About Galgos

Spanish Greyhound, Podenco and other Sighthound Rescue

Spanish Galgos

Galgos are similar in appearance to Greyhounds, but are distinctly different in their conformation. Galgos are higher in the rear than in the front, and have flatter muscling than a Greyhound, which is characteristic of endurance runners. They also tend to be smaller, lighter in build, have longer tails and have a very long, streamlined head that gives the impression of larger ears. Their chests are not as deep as a Greyhound’s and should not reach the point of the elbow.

Galgos come in two coat types: smooth and rough. The rough coat can provide extra protection from skin injuries while running in the field. They come in a variety of colours and coat patterns. Main colours are “barcino” or “atigrado” (brindle), “negro” (black), “barquillo”(golden), “tostado” (toasted), “canela” (cinnamon), “amarillo” (yellow), “rojo” (red), “blanco” (white), “berrendo” (white with patches) or “pío” (any colour with white muzzle and forehead).

Temperament

Galgos are sensitive, gentle and can be very laid back, happy to sleep their day away on their backs on a sofa, but also have a playful and goofy side. Galgos have a very reserved personality and they have a tendency towards shyness. They never lose their love of the sun and are often found sun worshipping.

Health

Galgos are a fairly healthy breed.

Like many other sighthounds, Galgos are a fairly healthy breed although they are sensitive to anaesthesia. As such, proper care should be taken by the owner to ensure that the attending veterinarian is aware of this issue. Although Galgos are big dogs, their history of selection as a working sighthound, their light weight, and their anatomy keep them safe from hip dysplasia.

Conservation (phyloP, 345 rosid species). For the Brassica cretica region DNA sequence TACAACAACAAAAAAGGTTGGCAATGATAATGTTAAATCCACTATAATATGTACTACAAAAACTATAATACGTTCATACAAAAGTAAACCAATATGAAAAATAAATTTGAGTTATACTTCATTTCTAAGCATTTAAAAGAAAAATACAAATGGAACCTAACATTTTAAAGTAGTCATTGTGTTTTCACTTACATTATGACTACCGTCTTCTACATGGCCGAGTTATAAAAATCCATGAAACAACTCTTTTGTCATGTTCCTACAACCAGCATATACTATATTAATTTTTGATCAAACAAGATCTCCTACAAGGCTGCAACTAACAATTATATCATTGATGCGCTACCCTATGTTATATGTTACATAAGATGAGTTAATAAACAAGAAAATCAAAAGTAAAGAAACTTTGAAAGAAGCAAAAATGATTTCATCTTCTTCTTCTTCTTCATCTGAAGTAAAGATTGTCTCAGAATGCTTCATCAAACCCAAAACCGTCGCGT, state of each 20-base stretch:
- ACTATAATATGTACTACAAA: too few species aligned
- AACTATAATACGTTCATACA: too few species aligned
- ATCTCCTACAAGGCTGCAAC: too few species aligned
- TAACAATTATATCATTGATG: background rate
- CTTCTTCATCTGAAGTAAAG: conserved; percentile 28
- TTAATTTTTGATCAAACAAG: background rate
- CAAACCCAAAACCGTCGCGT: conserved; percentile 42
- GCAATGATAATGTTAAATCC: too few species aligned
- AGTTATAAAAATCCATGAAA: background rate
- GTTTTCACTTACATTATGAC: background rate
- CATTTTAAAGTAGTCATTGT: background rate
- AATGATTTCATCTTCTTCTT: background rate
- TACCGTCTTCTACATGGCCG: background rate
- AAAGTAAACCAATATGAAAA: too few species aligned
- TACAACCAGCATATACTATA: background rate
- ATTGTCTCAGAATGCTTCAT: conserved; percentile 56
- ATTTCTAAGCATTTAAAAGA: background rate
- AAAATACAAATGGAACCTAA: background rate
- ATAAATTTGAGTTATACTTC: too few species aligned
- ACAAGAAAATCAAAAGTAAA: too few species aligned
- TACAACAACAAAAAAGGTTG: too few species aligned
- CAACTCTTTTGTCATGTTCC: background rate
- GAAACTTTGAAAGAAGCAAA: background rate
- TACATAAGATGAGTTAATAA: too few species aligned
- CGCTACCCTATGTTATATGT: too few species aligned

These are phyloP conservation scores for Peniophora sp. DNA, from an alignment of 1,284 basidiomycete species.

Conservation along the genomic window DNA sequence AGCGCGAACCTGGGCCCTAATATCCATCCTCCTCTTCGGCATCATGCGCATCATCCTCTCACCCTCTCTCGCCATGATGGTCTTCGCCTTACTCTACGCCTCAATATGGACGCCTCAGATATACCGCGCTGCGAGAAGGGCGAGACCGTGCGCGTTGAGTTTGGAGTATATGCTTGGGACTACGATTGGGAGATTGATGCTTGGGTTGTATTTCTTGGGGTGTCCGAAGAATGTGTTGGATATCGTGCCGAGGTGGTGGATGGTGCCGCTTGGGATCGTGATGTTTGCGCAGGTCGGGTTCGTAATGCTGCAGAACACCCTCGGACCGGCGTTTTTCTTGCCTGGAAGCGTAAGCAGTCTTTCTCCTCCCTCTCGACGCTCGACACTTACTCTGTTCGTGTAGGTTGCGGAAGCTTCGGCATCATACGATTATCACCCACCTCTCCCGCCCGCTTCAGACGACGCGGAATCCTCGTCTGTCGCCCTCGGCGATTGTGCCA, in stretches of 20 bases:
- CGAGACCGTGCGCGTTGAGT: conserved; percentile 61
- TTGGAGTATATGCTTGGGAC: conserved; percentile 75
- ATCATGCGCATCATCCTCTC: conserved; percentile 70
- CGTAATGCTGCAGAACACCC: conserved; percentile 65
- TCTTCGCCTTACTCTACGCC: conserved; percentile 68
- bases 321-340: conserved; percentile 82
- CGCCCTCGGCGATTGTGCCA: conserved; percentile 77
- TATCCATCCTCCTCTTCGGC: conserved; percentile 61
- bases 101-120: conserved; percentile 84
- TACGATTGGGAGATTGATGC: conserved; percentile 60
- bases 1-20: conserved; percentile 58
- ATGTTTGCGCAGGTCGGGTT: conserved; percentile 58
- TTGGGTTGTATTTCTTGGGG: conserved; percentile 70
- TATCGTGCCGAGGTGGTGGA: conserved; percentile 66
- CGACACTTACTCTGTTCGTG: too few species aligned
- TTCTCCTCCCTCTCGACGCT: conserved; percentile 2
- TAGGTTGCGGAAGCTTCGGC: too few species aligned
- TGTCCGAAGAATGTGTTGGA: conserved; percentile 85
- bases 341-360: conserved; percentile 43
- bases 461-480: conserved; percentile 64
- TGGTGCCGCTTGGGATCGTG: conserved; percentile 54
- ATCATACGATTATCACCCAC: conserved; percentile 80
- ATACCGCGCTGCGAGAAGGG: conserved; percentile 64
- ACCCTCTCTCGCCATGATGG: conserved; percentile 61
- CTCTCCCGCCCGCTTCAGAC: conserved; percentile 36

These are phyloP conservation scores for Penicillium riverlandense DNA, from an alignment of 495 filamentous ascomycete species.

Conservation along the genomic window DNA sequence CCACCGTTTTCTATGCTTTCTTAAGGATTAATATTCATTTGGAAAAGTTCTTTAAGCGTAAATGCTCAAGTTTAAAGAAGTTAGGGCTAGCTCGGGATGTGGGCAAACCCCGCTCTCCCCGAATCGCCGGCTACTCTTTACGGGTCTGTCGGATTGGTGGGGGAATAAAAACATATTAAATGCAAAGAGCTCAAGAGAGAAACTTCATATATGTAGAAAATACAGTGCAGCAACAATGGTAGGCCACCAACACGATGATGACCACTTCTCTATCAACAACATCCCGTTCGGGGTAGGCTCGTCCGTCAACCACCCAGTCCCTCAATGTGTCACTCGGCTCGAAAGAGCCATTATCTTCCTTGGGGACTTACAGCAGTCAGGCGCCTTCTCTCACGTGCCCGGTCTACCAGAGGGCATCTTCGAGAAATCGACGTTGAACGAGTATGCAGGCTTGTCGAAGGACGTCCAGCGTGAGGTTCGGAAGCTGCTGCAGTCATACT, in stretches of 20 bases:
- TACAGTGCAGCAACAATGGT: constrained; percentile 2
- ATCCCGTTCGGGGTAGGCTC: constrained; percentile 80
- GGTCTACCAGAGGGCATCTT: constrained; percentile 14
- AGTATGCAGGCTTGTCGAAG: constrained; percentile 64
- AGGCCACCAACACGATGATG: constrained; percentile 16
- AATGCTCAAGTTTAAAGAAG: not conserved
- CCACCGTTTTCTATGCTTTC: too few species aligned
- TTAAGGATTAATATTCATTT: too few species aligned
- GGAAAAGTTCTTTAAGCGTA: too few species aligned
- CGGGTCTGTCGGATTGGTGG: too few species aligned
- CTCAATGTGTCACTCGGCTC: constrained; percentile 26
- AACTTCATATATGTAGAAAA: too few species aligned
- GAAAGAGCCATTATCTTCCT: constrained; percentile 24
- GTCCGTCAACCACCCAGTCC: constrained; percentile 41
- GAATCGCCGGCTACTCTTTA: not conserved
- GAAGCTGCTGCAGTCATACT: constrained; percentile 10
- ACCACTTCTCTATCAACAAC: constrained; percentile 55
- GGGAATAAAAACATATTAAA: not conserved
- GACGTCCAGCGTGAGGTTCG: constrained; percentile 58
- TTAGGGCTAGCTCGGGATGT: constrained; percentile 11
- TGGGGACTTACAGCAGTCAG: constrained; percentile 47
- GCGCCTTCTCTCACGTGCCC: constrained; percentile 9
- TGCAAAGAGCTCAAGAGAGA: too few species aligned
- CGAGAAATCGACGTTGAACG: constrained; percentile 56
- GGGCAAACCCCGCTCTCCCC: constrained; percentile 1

All Galgos are susceptible to Mediterranean diseases and even if tested as negative for Leishmaniasis or any other disease, need annual re-testing. Please see ‘About Leishmaniasis.’

History

There is little evidence for mention of the Galgo or its antecedent in the first centuries of the Middle Ages but it appeared to have survived and flourished in the second half of the period.

In the 9th and 10th centuries, coinciding with the Reconquista, great spaces in Castile were colonized resulting in Christian military repossession of the Iberian Peninsula from Muslim control. This open land introduced a new mode of hunting with dogs: while the North of Spain is mountainous, the regions progressively recovered were flat, open areas full of small animals like hares, which provided the Galgo a useful opportunity for hunting. At that time it was considered a noble dog, and was kept mainly by the aristocracy of both the Christian and the Muslim Kingdoms in which Spanish territory was still divided. It is likely that the Galgo and the Sloughi or, Saluki, were interbred during this period.

The great esteem in which the Galgo was held is evident by the many laws of the time designed to punish the killing or theft of the breed: Fuero of Salamanca (9th century); Fuero of Cuenca; Fuero of Zorita de los Canes; Fuero of Molina de Aragón (12th century); Fuero of Usagre (12th century). In the Cartuario of Slonza we can read a will written in Villacantol in which, using an odd mixture of Latin and Spanish, the Mayor Gutiérrez bequeaths a Galgo to Diego Citid in the year 1081: